Story Highlights• Australian PM John Howard slams Barack Obama over opposition to Iraq war
• Howard says if he was al Qaeda, he would pray for Obama victory
• Obama: "Empty rhetoric" unless Howard sends 20,000 Australian troops
Adjust font size:
CANBERRA, Australia (CNN) -- Australian Prime Minister John Howard on Monday stood by his comments from a day earlier when he said that terrorists should pray that Sen. Barack Obama and the Democrats take over the White House in 2008.
Both Democrats and Republicans in the U.S. were telling Howard to butt out of American politics.
Speaking to Australia's ABC News Radio, Howard said his comments were aimed at the Illinois Democrat's plan to withdraw U.S. forces from Iraq in March 2008.
"What I have done is to criticize Sen. Obama's views on a particular issue, and I don't retreat in any way from that criticism," Howard said. "I think if America is defeated in Iraq that will be catastrophic for the West and it will have tremendously adverse consequences for Australia."
Howard, who trails the opposition Labor Party in his re-election bid this year, criticized his opponents as being hypocritical.
"Apparently it's all right for people in the Labor Party to regularly criticize the Bush administration's policy on Iraq -- and they do that almost on a daily basis," Howard said. "Yet my criticism of the policy position of somebody who is not president -- and is not even the Democratic candidate for the presidency -- that is interfering in American politics and is absolutely to be forbidden."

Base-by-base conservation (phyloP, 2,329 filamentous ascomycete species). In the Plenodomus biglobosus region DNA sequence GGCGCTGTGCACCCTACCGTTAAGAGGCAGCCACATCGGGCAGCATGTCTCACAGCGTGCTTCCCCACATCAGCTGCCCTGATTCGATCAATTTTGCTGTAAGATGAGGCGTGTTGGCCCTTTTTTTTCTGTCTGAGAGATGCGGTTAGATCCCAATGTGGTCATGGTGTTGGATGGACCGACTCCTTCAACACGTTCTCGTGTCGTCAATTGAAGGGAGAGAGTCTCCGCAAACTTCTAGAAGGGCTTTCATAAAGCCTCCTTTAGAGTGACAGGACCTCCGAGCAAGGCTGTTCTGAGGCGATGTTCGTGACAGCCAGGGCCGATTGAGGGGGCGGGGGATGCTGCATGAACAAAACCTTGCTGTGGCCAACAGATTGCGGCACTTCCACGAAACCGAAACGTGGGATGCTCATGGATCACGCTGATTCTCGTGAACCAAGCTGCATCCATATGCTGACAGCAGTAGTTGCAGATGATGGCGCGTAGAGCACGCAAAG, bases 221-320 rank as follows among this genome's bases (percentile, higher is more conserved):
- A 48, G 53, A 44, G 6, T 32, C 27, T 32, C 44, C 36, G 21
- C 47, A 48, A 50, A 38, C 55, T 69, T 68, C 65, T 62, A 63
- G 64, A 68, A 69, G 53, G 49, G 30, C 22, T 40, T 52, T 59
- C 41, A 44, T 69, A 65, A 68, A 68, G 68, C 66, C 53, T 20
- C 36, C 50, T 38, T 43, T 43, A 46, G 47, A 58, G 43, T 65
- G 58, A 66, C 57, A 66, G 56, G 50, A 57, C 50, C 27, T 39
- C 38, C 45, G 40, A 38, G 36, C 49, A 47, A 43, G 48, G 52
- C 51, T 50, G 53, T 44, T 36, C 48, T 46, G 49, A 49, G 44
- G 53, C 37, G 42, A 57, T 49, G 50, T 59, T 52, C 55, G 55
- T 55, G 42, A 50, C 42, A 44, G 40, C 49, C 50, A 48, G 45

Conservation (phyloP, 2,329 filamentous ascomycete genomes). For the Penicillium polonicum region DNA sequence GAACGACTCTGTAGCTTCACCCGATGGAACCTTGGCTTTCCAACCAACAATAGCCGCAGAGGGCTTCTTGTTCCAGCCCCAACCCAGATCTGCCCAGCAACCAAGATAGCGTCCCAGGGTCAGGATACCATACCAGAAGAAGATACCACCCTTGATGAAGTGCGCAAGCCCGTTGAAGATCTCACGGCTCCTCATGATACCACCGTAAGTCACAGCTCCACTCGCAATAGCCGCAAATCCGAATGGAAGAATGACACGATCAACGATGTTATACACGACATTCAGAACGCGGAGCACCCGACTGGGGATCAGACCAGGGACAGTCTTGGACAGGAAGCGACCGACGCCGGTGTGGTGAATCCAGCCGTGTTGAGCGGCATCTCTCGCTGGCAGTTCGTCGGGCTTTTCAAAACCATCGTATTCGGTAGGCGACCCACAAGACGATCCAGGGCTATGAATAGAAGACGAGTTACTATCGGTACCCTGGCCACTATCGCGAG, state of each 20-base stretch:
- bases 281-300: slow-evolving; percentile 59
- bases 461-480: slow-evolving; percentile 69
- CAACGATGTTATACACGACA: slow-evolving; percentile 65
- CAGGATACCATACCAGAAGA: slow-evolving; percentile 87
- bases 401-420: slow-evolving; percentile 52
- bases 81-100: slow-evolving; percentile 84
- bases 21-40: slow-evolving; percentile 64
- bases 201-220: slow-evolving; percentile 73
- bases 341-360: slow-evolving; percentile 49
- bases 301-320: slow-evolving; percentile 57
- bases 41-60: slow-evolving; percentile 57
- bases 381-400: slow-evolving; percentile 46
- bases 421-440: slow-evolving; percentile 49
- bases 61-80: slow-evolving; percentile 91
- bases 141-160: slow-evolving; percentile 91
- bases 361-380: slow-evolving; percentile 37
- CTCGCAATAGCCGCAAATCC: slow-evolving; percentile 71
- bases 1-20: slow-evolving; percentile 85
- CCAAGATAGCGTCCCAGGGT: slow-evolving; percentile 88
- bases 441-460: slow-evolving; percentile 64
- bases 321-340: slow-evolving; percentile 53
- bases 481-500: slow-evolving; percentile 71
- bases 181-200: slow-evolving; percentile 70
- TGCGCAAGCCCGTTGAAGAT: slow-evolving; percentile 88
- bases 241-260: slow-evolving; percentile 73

On Sunday, Howard told an Australian TV program that, "If I were running al Qaeda in Iraq, I would put a circle around March 2008, and pray, as many times as possible, for a victory not only for Obama, but also for the Democrats."
Obama, campaigning in Iowa, told reporters Sunday that he was flattered that one of Bush's allies "started attacking me the day after I announced [a presidential run] -- I take that as a compliment."
The Democratic presidential hopeful said if the Australian prime minister was "ginned up to fight the good fight in Iraq," he needs to send another 20,000 Australians to the war.
"Otherwise, it's just a bunch of empty rhetoric," Obama said.
Some of Howard's critics have suggested that the prime minister's close alliance with President Bush has distorted his judgment -- a criticism he brushed aside.
White House aides expressed surprise over Howard's criticism of Obama, but one senior administration official supported for the Australian leader: "Prime Minister Howard knows that setting a timeline for a withdrawal sends the wrong signal to our enemies."
Several Democrats and Republicans suggested Howard should butt out of the debate.
"I would prefer that Mr. Howard stay out of our domestic politics and we'll stay out of his domestic politics," Sen. John Cornyn, a Republican from Texas, told CNN's "Late Edition." "But I think his point is that we're going to have to deal with terrorist organizations like al Qaeda. They're not giving up and we shouldn't give up in this battle of wills."
Speaking on the same program, Oregon Democrat Sen. Ron Wyden called Howard's comments "bizarre." "We'll make our own judgments in this country with respect to elections, and Barack Obama is a terrific public servant," Wyden said.
Obama declared his candidacy for the Democratic presidential nomination in a speech on Saturday in his home state. (Obama makes his announcement )
Like Bush, Howard has come under increased criticism at home for supporting the unpopular war.
Australia has more than 1,000 troops in and around Iraq, many in noncombat roles.
Obama dismissed Howard's suggestion that his election would help terrorist groups, noting that even the Bush administration's "own intelligence agencies have indicated that the threat of terrorism has increased as a consequence of our actions over there."